A veteran Syracuse high school teacher tenders his resignation, detailing the ways in which the administrivia crowds out the learning.
I have truly attempted to live John Dewey’s famous quotation (now likely cliché with me, I’ve used it so very often) that  “Education is not preparation for life, education is life itself.” This type of total immersion is what I have always referred to as teaching “heavy,” working hard, spending time, researching, attending to details and never feeling satisfied that I knew enough on any topic. I now find that this approach to my profession is not only devalued, but denigrated and perhaps, in some quarters despised. STEM rules the day and “data driven” education seeks only conformity, standardization, testing and a zombie-like adherence to the shallow and generic Common Core, along with a lockstep of oversimplified so-called Essential Learnings. Creativity, academic freedom, teacher autonomy, experimentation and innovation are being stifled in a misguided effort to fix what is not broken in our system of public education and particularly not at Westhill.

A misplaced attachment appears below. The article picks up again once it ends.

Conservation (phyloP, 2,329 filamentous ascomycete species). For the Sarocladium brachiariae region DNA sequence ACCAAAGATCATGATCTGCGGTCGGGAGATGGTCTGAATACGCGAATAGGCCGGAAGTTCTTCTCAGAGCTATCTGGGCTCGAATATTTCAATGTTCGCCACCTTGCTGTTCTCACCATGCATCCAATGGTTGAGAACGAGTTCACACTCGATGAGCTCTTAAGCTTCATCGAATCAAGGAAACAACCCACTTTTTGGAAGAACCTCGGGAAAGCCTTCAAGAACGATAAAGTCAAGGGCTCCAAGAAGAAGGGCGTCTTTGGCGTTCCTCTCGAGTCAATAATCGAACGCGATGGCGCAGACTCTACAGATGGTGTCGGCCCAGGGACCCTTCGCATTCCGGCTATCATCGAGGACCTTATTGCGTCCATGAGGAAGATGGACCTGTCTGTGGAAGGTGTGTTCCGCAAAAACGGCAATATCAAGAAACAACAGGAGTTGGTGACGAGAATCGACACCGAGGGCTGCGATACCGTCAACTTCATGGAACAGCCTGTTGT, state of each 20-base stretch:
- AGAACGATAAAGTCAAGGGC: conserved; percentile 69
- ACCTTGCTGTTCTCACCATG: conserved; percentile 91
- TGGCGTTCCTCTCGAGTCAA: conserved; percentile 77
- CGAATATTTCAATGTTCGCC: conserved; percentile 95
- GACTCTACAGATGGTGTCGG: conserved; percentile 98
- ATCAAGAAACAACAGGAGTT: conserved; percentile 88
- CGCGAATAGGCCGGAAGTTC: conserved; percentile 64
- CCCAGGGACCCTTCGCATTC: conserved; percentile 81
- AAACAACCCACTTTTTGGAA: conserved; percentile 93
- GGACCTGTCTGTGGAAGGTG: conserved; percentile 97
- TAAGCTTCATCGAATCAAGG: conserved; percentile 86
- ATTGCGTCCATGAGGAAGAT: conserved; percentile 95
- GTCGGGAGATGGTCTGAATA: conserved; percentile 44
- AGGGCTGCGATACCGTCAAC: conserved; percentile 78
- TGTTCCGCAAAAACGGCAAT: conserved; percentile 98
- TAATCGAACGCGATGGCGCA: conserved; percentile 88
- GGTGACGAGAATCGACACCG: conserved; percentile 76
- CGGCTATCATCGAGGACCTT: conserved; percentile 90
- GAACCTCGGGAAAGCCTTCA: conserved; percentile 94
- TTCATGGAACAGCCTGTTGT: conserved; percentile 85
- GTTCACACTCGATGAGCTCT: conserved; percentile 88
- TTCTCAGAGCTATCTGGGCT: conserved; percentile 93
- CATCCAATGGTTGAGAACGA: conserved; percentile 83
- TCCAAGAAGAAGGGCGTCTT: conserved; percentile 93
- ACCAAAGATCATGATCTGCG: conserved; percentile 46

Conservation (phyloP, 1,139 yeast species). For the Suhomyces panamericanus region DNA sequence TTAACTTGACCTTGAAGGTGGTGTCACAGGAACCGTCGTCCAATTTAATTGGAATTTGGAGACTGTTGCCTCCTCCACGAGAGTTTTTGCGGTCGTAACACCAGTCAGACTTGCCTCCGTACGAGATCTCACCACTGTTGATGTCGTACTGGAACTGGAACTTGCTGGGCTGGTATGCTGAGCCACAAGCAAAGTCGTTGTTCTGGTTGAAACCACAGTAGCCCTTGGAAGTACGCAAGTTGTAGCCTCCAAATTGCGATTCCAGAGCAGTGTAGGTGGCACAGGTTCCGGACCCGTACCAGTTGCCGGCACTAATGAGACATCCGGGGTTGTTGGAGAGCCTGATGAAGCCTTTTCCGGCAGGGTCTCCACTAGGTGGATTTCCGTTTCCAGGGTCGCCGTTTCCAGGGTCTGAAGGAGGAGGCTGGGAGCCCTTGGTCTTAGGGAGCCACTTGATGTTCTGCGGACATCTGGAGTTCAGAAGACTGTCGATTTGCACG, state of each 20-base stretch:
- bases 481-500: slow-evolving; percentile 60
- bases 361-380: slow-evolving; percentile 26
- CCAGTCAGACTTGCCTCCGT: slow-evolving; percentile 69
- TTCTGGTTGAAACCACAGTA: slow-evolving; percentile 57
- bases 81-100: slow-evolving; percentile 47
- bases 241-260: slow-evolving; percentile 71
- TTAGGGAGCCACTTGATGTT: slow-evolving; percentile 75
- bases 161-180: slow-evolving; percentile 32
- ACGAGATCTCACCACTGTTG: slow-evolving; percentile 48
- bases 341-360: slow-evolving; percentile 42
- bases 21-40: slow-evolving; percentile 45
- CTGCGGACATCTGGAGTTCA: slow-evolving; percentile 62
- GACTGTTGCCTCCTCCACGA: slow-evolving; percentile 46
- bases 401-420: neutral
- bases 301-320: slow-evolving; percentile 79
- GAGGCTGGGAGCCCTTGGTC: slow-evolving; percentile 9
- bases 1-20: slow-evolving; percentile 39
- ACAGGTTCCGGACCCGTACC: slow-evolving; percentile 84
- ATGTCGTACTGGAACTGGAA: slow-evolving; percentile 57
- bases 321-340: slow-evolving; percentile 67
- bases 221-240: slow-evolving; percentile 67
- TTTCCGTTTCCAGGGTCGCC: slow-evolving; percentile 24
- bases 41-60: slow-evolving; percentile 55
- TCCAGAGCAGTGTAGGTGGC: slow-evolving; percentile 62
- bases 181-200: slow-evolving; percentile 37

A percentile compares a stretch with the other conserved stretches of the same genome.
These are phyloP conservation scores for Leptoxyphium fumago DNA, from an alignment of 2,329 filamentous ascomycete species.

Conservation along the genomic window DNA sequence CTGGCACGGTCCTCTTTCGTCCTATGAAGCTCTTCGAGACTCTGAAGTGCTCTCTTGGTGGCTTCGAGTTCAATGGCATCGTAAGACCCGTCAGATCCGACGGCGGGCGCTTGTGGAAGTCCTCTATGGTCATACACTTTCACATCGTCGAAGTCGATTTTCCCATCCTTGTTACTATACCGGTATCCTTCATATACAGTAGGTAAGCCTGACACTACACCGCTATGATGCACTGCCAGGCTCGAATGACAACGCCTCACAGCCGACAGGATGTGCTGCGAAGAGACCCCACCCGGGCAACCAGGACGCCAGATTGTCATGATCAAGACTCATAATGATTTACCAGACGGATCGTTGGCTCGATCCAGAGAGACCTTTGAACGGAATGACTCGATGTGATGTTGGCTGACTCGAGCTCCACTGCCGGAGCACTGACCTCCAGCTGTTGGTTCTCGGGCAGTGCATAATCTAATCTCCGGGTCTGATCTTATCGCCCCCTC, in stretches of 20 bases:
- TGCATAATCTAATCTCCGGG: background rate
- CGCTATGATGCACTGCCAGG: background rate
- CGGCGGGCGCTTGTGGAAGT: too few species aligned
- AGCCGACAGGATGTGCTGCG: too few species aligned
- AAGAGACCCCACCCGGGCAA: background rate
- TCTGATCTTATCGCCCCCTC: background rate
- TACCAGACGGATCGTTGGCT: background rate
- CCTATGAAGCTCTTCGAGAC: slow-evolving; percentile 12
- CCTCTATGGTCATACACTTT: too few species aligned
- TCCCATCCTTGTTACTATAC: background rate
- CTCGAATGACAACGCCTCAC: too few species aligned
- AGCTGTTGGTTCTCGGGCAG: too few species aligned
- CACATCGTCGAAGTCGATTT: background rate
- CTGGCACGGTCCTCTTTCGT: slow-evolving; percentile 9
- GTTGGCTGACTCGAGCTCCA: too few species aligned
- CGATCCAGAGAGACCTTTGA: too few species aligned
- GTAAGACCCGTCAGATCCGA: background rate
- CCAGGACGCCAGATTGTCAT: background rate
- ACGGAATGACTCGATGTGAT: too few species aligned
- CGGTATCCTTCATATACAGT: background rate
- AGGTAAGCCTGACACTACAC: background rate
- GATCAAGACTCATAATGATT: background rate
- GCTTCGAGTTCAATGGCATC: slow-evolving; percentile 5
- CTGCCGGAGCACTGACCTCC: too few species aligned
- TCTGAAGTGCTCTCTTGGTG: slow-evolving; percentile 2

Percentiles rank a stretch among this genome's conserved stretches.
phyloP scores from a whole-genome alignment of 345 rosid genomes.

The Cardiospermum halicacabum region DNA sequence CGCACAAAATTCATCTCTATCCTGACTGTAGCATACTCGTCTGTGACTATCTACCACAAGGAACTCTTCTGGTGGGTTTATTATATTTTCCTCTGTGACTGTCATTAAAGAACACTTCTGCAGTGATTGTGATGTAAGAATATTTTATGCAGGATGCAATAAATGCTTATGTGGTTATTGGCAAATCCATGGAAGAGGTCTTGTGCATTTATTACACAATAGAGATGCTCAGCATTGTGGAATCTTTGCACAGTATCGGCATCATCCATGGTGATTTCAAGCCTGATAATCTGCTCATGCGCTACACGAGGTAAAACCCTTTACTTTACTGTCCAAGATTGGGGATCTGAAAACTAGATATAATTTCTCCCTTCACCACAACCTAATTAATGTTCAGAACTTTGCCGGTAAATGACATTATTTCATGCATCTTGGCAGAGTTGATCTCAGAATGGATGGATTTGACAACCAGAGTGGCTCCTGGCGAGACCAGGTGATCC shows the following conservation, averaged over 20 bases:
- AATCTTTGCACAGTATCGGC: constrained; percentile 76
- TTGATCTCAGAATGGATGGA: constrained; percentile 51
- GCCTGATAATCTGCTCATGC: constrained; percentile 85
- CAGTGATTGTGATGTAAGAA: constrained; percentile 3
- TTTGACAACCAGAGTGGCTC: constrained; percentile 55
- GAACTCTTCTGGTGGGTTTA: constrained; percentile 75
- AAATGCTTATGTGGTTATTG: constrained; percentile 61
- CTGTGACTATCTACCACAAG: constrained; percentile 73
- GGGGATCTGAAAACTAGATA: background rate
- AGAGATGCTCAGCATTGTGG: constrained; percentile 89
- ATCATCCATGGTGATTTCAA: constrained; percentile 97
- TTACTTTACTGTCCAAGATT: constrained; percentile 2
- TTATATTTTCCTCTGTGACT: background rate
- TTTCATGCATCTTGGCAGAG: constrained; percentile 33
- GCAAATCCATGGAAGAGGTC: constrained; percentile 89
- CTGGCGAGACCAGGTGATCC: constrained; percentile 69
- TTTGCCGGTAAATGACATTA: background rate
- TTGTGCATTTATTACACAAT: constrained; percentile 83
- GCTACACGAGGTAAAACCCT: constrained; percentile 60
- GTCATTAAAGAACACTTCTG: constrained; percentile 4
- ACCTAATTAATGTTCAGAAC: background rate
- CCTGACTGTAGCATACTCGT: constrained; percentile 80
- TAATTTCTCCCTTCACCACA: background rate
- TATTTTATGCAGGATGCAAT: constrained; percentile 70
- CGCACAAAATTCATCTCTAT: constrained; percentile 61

There's much more of substance in the essay.
After writing all of this I realize that I am not leaving my profession, in truth, it has left me. It no longer exists. I feel as though I have played some game halfway through its fourth quarter, a timeout has been called, my teammates’ hands have all been tied, the goal posts moved, all previously scored points and honors expunged and all of the rules altered.

Go. Read. Understand.

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